Projects, presentations, and papers related to my research
Heuristics for Quantum Compiling with a Continuous Gateset
This paper describes an algorithm that can produce highly efficient quantum circuit implementations of quantum procedures described by untiary matrices. The algorithm works by generating a tree of ansatz circuit structures and searching the tree using A* search. I presented the paper at IWQC 2019. A Python implementation of the algorithm described in the paper is available in the search_compiler Python library.
Quantum Search Compiler
My implentation of the algorithm described in my paper Heuristics for Quantum Compiling with a Continuous Gate Set is the main component of the Python library search_compiler. It can take a numpy unitary matrix and will produce a quantum circuit that implements the matrix using a specified quantum gateset. The circuit can then be printed or exported to a different format, such as qiskit code. In addition to the quantum gate synthesis features, the library also includes a framework for representing and manipulating quantum circuits, and some other tools used for working with quantum gates as unitary matrices. The project will be released as an open-source repository on GitHub once it is ready.
Professor Stamper-Kurn's E5 UltraCold lab needed to recieve and process data from multiple AVT cameras simultaneusly and the software they were using, EdCam by Edward Marti, could only support one camera at a time. So I wrote my own version from scratch, which the grad students dubbed MarcCam. It features several camera modes including a hardware trigger feature, modified gaussian fit on the image data, blank image detection, and support for an arbitrary number of cameras.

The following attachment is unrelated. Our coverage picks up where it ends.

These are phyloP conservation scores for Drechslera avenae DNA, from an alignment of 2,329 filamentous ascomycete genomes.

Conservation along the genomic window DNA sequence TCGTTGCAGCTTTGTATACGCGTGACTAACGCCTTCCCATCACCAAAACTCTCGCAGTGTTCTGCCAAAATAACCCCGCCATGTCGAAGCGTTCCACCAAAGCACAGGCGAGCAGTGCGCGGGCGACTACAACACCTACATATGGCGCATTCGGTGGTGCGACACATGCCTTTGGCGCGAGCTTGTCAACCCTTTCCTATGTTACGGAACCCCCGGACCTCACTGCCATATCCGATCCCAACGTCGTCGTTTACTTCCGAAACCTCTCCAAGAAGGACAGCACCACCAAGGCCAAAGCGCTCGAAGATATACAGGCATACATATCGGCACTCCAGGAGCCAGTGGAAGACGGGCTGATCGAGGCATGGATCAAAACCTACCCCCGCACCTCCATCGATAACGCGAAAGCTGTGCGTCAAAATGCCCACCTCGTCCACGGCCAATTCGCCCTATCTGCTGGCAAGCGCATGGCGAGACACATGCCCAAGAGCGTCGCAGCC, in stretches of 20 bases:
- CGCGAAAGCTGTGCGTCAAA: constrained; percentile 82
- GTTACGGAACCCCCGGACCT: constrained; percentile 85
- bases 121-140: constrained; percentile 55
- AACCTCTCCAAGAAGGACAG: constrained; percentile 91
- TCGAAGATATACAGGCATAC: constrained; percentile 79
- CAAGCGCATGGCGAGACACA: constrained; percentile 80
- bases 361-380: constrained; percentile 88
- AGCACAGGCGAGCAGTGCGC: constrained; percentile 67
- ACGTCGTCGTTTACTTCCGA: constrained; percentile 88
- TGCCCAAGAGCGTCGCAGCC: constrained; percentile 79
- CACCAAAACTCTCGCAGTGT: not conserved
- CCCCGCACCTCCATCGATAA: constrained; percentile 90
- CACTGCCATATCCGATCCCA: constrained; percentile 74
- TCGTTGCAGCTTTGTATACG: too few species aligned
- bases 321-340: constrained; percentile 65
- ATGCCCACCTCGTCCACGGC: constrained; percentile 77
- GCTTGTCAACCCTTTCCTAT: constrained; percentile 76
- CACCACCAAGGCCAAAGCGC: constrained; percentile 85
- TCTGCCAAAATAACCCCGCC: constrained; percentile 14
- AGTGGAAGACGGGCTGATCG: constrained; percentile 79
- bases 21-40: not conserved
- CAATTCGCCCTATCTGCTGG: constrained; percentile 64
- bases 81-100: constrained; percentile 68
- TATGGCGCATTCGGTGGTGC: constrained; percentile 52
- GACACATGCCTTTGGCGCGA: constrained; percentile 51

While working for Professor Juan Pestana in the UC Berkeley Civil Engineering department in 2013, I ported a MATLAB program to iOS. Doing so involved writing a versatile graphing engine, creating seperate versions of the UI to looks good on iPads and iPhones, and writing a small array math library to replace certain MATLAB features. MCCGUI stands for Modified Cam Clay Graphical User Interface and is a software designed to visualize the predicted soil response for clays in drained and undrained triaxial testing using the original modified cam clay. This model uses the critical state soil mechanics framework to describe the effect of stress and density (related through stress history) on the response of clayey soils. The original MATLAB code was written by Christopher Hunt and Professor Pestana.
Mohr's Circle 2D
Another project I did while working for Professor Pestana was the Mohr's Circle app, which determines the normal and shear stress acting on a plane given the values of normal and shear stresses acting on Vertical and Horizontal Planes. The app, which was released in 2014, allows an interactive experience with the stress orientation.